Treasury cops drop anti-money laundering wire transfer rule supplement

In 2010, the agency proposed making the rule much stricter, requiring institutions to keep and share records of all international wire transfers and the taxpayer identification numbers of any senders or receivers.

Financial institutions had objected to the 2010 proposal. 

In December of 2010, the Independent Community Bankers of America sent a letter to the FinCEN arguing that the proposal would be an "excessive burden" on small banks.  

The American Bankers Association added that the rule would be distracting to law enforcement, who would have to pore over the large reports. The industry group argued that the rule would be "an unauthorized expansion of financial reporting to government law enforcement agencies of the legal activities of law-abiding people" sending money internationally.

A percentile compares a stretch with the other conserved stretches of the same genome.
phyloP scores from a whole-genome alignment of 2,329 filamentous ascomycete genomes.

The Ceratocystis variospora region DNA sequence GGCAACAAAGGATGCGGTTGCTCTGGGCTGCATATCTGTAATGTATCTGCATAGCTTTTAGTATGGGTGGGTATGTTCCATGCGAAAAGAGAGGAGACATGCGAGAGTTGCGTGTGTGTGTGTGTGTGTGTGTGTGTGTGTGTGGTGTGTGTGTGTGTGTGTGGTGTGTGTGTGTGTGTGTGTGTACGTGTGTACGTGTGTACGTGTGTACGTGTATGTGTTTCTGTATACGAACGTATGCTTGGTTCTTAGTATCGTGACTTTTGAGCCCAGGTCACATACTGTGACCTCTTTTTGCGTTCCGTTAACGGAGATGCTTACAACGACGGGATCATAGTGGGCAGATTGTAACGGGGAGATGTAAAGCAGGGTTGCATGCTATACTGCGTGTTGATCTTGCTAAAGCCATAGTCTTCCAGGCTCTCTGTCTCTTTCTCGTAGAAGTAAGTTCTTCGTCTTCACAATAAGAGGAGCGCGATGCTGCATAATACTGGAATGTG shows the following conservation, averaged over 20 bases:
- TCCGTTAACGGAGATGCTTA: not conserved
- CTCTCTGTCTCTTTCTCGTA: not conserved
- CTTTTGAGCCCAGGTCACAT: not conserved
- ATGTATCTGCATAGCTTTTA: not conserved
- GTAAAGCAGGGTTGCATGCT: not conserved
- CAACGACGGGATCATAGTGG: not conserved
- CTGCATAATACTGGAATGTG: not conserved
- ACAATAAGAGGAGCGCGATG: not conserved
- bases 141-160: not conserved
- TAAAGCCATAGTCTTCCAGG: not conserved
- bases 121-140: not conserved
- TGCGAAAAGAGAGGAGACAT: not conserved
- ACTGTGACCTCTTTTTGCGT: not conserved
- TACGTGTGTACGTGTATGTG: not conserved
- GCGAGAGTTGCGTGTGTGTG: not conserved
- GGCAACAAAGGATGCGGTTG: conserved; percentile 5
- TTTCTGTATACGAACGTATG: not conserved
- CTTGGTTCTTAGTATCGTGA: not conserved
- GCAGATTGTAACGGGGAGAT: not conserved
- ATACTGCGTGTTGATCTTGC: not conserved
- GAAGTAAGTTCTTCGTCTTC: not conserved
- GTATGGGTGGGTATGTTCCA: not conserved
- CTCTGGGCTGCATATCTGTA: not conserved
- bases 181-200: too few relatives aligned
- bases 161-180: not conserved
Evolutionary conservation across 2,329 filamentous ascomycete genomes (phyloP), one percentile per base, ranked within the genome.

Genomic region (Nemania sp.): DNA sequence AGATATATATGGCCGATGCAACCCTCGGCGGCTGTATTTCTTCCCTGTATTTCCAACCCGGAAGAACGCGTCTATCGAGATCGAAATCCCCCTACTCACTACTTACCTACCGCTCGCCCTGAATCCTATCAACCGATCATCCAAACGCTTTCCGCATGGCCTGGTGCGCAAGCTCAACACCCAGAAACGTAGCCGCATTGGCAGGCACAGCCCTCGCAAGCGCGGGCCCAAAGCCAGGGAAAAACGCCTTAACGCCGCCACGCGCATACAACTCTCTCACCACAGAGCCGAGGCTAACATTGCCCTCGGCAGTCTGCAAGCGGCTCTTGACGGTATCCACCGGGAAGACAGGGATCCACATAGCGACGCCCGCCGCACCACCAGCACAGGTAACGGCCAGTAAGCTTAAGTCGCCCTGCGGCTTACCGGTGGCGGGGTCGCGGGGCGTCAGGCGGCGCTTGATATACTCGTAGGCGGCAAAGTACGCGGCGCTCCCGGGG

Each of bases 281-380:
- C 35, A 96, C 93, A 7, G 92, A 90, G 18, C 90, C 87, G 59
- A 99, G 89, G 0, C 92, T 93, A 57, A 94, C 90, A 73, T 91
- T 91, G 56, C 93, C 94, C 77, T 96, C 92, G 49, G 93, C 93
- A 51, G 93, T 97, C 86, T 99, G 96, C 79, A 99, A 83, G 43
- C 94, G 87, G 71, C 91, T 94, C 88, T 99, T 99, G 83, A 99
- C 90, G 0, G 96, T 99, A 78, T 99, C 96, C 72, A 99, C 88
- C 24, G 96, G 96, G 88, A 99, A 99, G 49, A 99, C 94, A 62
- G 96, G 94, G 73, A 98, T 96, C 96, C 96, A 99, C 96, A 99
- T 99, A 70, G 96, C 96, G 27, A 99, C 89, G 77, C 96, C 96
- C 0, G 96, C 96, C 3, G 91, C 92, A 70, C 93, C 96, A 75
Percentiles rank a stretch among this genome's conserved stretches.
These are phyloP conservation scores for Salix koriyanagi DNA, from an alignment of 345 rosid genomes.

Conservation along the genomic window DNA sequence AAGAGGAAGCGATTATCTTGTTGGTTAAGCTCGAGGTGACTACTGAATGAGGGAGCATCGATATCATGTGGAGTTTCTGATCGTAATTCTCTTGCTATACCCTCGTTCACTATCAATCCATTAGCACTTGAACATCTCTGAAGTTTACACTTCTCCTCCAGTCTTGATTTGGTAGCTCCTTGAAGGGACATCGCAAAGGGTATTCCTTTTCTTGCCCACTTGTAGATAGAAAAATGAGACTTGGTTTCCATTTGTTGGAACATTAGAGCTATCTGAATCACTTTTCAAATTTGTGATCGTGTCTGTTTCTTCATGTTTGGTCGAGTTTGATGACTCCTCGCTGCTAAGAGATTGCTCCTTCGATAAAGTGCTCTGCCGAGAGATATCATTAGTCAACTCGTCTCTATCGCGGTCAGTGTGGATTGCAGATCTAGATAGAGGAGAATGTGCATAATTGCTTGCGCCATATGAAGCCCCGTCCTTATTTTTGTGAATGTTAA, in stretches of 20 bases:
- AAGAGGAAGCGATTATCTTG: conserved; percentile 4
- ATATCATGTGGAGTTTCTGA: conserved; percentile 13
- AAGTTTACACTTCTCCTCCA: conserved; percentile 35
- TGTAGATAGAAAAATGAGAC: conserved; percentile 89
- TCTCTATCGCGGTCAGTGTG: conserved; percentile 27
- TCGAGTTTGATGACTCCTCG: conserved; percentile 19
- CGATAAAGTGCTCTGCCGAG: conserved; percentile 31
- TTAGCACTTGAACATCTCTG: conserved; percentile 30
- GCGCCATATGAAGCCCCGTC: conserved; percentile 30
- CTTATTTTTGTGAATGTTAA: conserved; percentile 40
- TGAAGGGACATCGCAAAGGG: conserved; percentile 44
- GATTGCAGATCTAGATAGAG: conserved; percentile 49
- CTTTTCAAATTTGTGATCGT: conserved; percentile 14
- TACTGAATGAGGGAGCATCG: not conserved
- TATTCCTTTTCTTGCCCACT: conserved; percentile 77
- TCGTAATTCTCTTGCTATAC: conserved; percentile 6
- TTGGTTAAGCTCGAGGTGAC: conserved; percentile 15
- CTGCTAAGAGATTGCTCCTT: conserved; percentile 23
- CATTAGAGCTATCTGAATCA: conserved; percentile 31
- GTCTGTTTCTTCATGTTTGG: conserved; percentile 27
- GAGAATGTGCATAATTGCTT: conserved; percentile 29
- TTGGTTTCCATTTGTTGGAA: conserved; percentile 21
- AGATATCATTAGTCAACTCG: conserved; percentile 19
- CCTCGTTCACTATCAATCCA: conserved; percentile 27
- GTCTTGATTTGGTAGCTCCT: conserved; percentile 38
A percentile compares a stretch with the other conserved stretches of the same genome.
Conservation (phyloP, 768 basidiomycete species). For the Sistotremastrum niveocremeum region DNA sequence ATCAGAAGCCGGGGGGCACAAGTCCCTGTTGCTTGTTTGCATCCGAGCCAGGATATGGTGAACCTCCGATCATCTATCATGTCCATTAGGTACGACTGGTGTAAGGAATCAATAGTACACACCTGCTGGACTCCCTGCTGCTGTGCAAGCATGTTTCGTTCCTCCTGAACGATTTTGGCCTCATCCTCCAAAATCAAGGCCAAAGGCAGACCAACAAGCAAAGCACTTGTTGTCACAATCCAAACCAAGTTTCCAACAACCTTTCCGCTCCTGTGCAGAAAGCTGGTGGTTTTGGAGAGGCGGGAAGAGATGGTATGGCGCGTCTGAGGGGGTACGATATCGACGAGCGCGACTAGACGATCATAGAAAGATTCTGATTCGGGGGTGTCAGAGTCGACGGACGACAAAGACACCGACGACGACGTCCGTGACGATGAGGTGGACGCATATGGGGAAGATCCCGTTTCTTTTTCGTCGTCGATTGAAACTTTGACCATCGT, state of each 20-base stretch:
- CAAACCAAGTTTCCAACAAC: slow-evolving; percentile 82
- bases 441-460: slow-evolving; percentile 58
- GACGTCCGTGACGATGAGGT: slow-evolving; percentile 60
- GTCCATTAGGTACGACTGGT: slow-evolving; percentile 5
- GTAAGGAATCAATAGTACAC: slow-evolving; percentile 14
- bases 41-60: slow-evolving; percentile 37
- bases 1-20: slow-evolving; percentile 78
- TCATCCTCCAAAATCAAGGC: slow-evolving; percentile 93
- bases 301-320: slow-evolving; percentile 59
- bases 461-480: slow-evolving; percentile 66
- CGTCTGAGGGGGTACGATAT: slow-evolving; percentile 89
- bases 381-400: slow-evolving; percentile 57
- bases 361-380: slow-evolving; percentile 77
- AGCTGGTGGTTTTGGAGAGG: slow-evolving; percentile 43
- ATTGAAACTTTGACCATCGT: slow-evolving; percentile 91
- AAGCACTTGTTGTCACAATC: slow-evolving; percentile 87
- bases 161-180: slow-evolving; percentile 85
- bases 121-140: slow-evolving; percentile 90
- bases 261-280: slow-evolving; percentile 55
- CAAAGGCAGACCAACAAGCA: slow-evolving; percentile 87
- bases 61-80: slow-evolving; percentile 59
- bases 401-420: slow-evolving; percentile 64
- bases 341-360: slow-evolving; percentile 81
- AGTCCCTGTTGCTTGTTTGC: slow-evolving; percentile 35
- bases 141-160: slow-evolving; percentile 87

Regulators argued that the rule, which had its roots in a 2004 anti-terror law, would combat money laundering and the financing of terrorism and criminal activities.  

“By establishing a centralized database, this regulatory plan will greatly assist law enforcement in detecting and ferreting out transnational organized crime, multinational drug cartels, terrorist financing, and international tax evasion,” then-FinCEN Director James Freis said in a statement at the time.

"Currently, the government has no ability on a national scale to systematically and proactively target money laundering, terrorist financing, tax evasion, and other financial crimes that are being conducted through wire transfers," FinCEN said in the 2010 proposal

"By creating a reporting structure, the government will be able to query the data by geography and transaction value, uncovering linkages such as many people sending money to one person outside the United States or vice versa."

-- This report was updated at 2:31 p.m. to clarify the supplemental nature of the withdrawn proposal.